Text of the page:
Reviewed by: Terry
4 out of 5 stars
This is my favourite of Perez-Reverte's books that I've read thus far. The stoic fencing maestro Jaime Astarloa is living out his remaining days of quiet desperation with a philosophical stiff upper lip as he watches the way of life he has devoted himself to fade into unlamented obscurity. Don Jaime spends his days teaching bratty aristocrats the art of the sword, an art they appear to no longer need or care about, and marking time with his few acquaintances in the Cafe Progresso; a sad group of older men watching their decline in disbelief, each a victim of their own inability to make anything meaningful of their lives.
Into this quiet decline comes the unexpected appearance of a beautiful and mysterious woman, Adela de Otero, a veritable whirlwind of transformation whose request to learn from him the deadly "two hundred escudo thrust" plunges the hapless fencing master into a world of danger and intrigue quite at variance with his expectations for his sunset years, though not, perhaps, wholly against his secret wishes.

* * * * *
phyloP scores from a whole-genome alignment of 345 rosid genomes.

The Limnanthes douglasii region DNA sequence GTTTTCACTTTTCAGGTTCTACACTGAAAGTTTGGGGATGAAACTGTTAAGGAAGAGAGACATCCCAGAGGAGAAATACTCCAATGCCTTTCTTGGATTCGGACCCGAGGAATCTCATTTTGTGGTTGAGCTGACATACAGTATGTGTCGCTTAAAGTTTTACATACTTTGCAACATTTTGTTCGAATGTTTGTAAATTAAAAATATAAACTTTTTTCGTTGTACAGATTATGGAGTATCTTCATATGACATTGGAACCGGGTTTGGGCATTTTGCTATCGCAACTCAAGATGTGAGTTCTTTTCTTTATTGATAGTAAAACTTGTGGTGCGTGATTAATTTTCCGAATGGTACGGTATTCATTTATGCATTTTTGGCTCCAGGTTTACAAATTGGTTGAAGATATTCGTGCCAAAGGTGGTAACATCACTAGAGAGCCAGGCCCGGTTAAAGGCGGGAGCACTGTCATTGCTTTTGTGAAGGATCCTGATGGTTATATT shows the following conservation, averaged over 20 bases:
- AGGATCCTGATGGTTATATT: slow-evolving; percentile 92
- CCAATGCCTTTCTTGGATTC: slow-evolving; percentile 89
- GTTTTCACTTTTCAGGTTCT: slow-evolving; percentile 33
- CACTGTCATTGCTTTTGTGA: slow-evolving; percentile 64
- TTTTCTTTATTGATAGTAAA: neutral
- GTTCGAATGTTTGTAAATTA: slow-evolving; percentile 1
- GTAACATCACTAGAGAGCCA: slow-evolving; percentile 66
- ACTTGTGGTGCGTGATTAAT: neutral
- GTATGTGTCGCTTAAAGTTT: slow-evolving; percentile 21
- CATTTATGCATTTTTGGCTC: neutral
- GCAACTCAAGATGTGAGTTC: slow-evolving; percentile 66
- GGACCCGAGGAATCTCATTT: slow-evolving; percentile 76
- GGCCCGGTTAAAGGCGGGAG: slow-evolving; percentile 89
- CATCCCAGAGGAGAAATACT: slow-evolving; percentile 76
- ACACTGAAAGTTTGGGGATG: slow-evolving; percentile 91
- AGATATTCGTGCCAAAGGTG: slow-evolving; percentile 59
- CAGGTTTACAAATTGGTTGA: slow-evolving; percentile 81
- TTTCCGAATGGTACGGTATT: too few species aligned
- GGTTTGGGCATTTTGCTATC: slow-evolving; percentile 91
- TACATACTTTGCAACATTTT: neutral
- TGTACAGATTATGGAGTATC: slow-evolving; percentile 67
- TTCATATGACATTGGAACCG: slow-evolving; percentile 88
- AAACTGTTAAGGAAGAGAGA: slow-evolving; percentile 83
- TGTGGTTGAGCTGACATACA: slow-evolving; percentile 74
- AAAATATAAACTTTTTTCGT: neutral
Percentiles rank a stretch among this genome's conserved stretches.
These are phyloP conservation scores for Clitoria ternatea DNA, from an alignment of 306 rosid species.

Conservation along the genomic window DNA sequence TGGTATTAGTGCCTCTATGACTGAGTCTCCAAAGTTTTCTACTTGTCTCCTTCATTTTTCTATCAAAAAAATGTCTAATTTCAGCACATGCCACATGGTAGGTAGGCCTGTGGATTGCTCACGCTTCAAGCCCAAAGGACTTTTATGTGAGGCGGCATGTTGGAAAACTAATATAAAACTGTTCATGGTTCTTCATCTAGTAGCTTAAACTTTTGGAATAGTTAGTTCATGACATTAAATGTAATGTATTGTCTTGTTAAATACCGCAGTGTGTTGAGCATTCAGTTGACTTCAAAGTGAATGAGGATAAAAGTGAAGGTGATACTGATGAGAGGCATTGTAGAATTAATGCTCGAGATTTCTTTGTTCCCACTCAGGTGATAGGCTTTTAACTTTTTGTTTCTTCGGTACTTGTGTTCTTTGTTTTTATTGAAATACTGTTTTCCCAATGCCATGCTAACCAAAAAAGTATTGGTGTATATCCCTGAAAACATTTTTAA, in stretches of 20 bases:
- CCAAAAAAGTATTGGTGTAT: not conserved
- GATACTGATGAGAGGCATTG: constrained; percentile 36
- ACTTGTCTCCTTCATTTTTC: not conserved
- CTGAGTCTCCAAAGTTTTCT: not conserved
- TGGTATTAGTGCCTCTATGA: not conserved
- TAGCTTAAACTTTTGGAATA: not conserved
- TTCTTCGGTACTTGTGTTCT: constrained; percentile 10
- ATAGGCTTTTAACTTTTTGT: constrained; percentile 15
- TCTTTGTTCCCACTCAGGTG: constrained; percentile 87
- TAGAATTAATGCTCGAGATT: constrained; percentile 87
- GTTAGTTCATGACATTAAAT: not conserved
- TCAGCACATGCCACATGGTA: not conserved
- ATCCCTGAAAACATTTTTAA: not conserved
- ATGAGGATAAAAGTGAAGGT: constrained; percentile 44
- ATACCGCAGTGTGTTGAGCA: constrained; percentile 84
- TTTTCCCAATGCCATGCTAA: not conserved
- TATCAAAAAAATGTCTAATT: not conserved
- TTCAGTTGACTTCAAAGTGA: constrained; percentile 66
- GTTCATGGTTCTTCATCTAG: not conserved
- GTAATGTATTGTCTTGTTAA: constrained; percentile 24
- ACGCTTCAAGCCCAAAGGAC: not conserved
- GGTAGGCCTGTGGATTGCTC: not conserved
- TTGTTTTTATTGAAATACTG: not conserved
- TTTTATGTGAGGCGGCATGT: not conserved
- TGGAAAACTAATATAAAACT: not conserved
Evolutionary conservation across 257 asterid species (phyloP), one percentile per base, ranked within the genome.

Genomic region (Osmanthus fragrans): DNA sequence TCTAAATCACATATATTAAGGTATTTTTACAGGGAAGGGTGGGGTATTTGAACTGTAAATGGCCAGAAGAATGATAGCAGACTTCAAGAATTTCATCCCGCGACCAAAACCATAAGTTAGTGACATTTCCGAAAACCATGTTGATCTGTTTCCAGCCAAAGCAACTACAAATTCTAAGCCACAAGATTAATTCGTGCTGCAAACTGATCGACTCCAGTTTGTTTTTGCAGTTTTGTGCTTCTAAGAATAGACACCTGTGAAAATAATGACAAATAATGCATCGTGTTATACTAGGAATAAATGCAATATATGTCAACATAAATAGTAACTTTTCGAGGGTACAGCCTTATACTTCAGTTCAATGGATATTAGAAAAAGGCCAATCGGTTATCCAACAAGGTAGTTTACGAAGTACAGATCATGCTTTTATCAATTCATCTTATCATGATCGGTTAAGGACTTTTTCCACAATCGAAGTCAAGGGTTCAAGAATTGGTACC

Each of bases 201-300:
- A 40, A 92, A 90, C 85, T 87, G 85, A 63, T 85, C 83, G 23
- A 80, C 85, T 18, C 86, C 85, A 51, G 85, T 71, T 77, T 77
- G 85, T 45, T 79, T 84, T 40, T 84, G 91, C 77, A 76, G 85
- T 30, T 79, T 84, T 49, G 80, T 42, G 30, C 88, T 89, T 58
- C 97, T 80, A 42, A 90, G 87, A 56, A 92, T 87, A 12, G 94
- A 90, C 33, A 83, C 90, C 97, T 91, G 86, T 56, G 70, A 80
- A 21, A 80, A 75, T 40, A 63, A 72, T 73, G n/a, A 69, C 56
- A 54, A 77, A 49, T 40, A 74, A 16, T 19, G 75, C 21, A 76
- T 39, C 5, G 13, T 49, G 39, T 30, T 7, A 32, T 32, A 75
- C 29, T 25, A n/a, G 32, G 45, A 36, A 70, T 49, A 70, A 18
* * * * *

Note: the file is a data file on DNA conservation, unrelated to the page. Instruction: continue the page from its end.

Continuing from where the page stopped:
The political turmoil and colour of 19th century Madrid is brought to vivid life by Perez-Reverte and Don Jaime's position as a virtual outsider within his own society make him an excellent viewpoint character for the reader. The poignant decline of Don Jaime, along with his perseverence despite the obstacles put before him, make him sympathetic despite his relatively cool nature. I really enjoyed reading this book and come back to it often to simply soak in the atmosphere so effectively created by Perez-Reverte.
April 2012 re-read: Still love it. Don Jaime is a great character and Adela de Otero is almost worthy to be classed with Milady de Winter. Awesome sense of time and place as well and all wrapped up in a fairly unconventional swashbuckler.
Also posted at Goodreads